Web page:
1.Went’ up to the gate — Not from the harvest field, for, according to Ruth 3:15, (see note,) he went into the city after he sent Ruth away, but he went up from his house in the city. The gate itself may have been on no higher elevation than his own house, but, being the place of judgment, and therefore a place of honour in the eyes of the people, his going to it is spoken of as a going up.
Sat him down there — As one that had an important case for judgment. From the earliest times the gates of cities were the places where the courts of justice were held. The custom probably grew out of the fact that the gates were places easy of access to all the people, and witnesses and other persons concerned could come there with least inconvenience. See note on Matthew 16:18. Compare also Genesis 23:10; Genesis 23:18; Genesis 34:20; Deuteronomy 16:18-20; Deuteronomy 17:8; Joshua 20:4; 1 Kings 22:10.
Ho, such a one — An idiomatic expression. פלני אלמני, Peloni almoni; that is, Mr. Such a one, of such a place. Boaz probably called the kinsman by his proper name, but the author of this book has substituted for it this idiomatic phrase.
THE COUNCIL AT THE GATE OF BETHLEHEM, Ruth 4:1-12.
Closely connected with the customs and the law of levirate marriage was another law concerning the redemption of property. Jehovah claimed the land of Israel as his, and commanded that it should never be sold by his people. Therefore an inheritance was not allowed to pass permanently into the hands of another family than that whose original possession it was. If through poverty one was obliged to sell a piece of land from the family estate, (as Naomi, see Ruth 4:3,) it was the duty of the nearest kinsman to redeem it. He who acted as redeemer in such cases purchased, properly speaking, not the land itself, but the use of it until the next year of Jubilee. See the law, as detailed in Leviticus 25:23-34. But in case the kinsman performed the double part of buying the property and marrying the widow, then the inheritance would pass to the offspring of that marriage, and thus the kinsman would build up his brother’s house.
This chapter affords us a life-picture of an ancient court of justice assembled to arbitrate a case under the above-mentioned law. Every circumstance serves in some measure to illustrate the simplicity of that age.
2.Elders of the city — Whose years and judgment gave weight to all their decisions. Why ten were called does not appear, but perhaps that was the number required to constitute a court.
3.Naomi’ selleth a parcel of land — According to the law, (Numbers 27:8-11,) when a man died and left no son, his property passed to his daughter; if he had no daughter, it passed to his brethren; if he had no brethren, it passed to his father’s brethren; and in case his father had no brethren, it passed to his next nearest kinsman. In no case did it pass to the wife of the deceased. Hence comes the question, What right had Naomi to sell Elimelech’s property? The solution of the difficulty is probably this, that, as the law did not designate the time when the proper heirs took possession of the inheritance, custom did not allow it to pass to them while the widow of the deceased was living. Naomi therefore would have the control of Elimelech’s property as long as she lived, and the selling of it was, as we have shown in the note at the head of this chapter, not a permanent disposal, but an annual renting of it till the year of jubilee.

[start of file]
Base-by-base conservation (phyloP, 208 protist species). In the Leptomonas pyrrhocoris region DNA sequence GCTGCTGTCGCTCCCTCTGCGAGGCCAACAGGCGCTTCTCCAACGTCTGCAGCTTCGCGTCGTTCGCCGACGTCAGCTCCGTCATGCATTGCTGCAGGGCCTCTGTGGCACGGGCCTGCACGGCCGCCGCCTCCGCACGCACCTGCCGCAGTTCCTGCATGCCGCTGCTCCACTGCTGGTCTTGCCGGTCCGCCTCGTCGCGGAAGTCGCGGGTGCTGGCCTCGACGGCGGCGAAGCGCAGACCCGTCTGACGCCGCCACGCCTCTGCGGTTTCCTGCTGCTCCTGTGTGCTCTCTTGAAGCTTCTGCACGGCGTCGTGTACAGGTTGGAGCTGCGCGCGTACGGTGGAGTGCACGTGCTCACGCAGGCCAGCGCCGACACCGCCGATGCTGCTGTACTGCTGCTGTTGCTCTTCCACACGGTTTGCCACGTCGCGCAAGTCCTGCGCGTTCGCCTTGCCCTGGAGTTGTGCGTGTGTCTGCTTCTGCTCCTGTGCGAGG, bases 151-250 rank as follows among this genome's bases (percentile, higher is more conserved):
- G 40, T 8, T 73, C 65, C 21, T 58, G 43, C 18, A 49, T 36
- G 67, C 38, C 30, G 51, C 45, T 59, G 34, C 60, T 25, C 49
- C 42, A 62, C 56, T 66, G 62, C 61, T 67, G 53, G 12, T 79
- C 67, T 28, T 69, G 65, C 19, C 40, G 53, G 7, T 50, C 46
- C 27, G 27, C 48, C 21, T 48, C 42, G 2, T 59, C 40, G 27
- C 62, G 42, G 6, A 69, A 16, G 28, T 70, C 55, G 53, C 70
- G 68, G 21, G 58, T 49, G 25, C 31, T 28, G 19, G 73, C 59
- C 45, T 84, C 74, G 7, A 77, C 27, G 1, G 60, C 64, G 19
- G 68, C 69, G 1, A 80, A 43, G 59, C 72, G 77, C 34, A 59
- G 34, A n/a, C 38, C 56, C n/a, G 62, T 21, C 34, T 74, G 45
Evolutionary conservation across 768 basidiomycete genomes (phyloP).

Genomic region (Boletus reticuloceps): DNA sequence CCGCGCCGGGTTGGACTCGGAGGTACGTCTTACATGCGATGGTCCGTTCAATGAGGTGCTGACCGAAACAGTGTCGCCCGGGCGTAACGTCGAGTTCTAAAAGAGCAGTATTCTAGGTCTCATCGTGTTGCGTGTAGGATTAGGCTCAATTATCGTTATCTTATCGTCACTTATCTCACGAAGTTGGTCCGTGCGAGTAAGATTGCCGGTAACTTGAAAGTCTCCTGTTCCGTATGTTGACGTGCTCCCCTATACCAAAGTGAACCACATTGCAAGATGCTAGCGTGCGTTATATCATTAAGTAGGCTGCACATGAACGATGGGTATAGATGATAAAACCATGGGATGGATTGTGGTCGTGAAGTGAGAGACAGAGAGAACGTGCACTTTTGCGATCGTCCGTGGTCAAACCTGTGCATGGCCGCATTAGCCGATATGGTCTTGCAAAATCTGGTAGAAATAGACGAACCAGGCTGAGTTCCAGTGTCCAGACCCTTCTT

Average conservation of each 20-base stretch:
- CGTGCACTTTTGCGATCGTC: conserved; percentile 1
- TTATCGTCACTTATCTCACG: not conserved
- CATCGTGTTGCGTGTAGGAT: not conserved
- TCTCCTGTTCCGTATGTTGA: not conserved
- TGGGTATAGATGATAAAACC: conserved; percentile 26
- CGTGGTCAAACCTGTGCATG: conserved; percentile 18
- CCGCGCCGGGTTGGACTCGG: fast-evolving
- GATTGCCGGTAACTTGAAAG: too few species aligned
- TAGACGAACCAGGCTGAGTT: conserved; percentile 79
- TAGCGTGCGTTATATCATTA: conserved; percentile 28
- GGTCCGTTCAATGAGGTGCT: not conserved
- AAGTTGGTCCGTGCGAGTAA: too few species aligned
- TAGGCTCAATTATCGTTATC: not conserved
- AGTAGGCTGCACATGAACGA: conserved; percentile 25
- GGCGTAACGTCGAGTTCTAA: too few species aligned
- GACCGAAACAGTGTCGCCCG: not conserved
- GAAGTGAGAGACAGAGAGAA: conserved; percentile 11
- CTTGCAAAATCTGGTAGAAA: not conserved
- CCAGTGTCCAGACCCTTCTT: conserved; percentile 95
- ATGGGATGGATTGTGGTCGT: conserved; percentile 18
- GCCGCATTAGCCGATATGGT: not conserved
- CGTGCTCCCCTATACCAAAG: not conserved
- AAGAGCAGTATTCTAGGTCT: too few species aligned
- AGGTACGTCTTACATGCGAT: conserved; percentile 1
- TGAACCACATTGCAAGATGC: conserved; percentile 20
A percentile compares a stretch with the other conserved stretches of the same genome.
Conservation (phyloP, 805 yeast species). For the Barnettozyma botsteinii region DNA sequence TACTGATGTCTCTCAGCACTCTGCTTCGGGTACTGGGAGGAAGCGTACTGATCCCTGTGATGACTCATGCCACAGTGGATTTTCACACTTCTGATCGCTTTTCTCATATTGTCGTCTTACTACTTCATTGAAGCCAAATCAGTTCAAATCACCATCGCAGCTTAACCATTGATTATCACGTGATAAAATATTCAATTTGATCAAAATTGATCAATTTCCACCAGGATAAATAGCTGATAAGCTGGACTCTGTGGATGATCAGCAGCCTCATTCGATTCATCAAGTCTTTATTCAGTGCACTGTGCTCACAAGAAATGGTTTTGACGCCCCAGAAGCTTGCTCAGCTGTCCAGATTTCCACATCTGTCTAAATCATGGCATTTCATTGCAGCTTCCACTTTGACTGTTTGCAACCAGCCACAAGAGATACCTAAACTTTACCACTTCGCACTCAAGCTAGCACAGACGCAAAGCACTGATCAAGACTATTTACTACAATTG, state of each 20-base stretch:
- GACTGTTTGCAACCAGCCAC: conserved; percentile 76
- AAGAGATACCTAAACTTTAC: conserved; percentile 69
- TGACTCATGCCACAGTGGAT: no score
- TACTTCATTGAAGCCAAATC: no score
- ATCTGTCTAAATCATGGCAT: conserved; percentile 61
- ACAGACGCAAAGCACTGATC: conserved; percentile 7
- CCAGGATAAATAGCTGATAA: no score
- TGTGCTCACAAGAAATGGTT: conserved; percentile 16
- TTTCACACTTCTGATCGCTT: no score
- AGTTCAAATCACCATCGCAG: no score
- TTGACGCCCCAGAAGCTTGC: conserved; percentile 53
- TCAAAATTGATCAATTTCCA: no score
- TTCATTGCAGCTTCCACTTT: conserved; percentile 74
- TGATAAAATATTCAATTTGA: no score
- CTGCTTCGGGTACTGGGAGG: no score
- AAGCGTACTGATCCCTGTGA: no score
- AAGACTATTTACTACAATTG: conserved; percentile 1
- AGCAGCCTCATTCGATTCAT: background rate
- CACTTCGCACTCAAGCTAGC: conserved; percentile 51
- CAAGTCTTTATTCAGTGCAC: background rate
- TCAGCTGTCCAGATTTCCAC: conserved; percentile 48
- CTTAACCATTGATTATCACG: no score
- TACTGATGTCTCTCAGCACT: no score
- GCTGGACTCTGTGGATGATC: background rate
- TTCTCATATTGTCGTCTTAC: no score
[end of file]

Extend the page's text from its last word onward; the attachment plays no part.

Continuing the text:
4.I thought to advertise thee — Literally, as margin, I said, I will reveal in thine ear. That is, I will make known the matter to thee.
Before the inhabitants — Those of the inhabitants of the city who are sitting here to witness the judgment of this case. The gate of the city was usually thronged by a concourse of people, who would naturally resort thither to while away their leisure hours, and hear all passing news.
If thou wilt not redeem — The Hebrew has the third person, אם לא יגאל, if he will not redeem. This reading may be defended on the supposition that Boaz at this point of his discourse turned to the elders and spoke of his kinsman in the third person. But the English version is more natural, and is supported by the Septuagint and several Hebrew MSS.
I will redeem it — It would add so much to his own estate to procure also the property of the deceased Elimelech. Not knowing the condition which Boaz makes known in the next verse, he supposed that he would only have to pay Naomi a certain annual allowance till her death, and then the inheritance would pass to him as the lawful heir.
5.Thou must buy it also of Ruth — The estate of Elimelech would have been Chilion and Mahlon’s had they lived. Chilion’s widow had gone to her mother’s house in Moab, and perhaps married again, so that she had no legal claim on the property; but Mahlon’s widow, Ruth, had clung to Naomi, and therefore while she lived had a share with her mother-in-law in Mahlon’s inheritance. Naomi was too old to expect a husband, (Ruth 1:12,) or to claim of her deceased husband’s kinsmen the duty of the levirate marriage. But not so Ruth, who was young and beautiful, and had a right to ask in marriage the man who redeemed the inheritance of Mahlon.
To raise up the name of the dead — According to the law (Deuteronomy 25:6) the firstborn of the levirate marriage succeeded in the name of the deceased husband of his mother. Thus the family to whom the deceased belonged did not become extinct in Israel. See on Ruth 4:10.